Such abuse is almost always committed in secret and often is reported well after it occurs. Typically, the cases boil down to credibility: a child's word against an adult's. That balance is further strained when the adult is a respected authority figure such as a priest or teacher.
As the clergy sexual abuse scandal has unfolded in recent months, dioceses across the country have been rocked by disclosures of church leaders shuttling troubled priests from parish to parish. Since January, at least 177 priests accused of molesting children have resigned or been removed from their ministries.
In Baltimore, Kempisty has said only two monetary settlements were reached in the past decade for cases in which child sexual abuse was involved. He has refused to provide details or say how many cases were settled in previous years.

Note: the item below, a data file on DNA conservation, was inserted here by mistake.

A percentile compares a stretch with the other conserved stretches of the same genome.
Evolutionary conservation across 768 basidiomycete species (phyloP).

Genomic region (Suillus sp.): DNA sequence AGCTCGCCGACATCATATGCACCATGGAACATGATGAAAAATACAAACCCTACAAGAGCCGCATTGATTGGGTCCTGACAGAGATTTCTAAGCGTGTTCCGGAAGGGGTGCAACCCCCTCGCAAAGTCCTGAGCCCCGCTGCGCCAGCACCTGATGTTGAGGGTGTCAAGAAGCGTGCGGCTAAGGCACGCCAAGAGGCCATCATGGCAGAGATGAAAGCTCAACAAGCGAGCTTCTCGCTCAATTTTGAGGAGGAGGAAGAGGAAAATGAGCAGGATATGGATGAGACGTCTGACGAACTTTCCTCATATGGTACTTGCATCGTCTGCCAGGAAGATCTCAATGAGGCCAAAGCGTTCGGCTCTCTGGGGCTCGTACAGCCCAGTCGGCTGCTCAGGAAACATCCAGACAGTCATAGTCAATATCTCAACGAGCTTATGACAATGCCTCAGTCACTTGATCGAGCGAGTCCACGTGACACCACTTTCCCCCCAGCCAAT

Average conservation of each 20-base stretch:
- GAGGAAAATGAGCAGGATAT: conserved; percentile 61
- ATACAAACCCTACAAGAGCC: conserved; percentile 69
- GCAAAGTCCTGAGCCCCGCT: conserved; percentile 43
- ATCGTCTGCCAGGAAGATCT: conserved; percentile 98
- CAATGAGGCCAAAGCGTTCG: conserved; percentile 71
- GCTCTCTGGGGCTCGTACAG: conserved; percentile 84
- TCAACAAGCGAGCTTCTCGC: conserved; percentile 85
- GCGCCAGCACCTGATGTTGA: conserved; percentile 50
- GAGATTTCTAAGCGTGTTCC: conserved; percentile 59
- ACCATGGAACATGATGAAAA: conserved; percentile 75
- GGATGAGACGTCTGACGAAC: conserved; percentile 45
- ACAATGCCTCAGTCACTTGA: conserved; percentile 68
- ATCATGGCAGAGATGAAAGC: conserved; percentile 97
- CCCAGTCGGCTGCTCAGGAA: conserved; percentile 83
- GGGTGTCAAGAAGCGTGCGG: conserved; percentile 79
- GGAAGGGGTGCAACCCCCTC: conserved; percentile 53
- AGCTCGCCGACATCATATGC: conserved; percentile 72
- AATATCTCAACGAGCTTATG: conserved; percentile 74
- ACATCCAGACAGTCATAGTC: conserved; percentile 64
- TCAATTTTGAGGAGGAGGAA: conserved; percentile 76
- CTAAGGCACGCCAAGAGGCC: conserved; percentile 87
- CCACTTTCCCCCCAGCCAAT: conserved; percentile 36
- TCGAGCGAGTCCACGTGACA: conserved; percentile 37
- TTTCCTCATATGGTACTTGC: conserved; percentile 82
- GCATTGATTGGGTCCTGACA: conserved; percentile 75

At least a dozen priests in the Baltimore Archdiocese have been suspended or removed because of abuse allegations since the late 1980s. And as the sexual abuse scandal continues, new cases are being reported.
The archdiocese will not say how many reports it has received since January. But P. McEvoy Cromwell, a Baltimore attorney who chairs a review board established by the archdiocese, said his panel will review about 15 new abuse allegations when it meets next week.
Four new complaints
The Baltimore City state's attorney's office is investigating four new complaints involving the archdiocese, the most recent from 1974, a spokeswoman said. Prosecutors in Howard and Anne Arundel counties say they have no new cases referred from the archdiocese.
Since the independent advisory board was created in 1993, it has reviewed about 60 cases, most involving priests, Cromwell said. About half of those cases included strong evidence that the allegations were true, he said.
"They run the gamut from horrendous, episodic abusive conduct with multiple victims to cases of a single act of touching inappropriately," he said. "But the majority involve incidents that allegedly occurred long, long ago."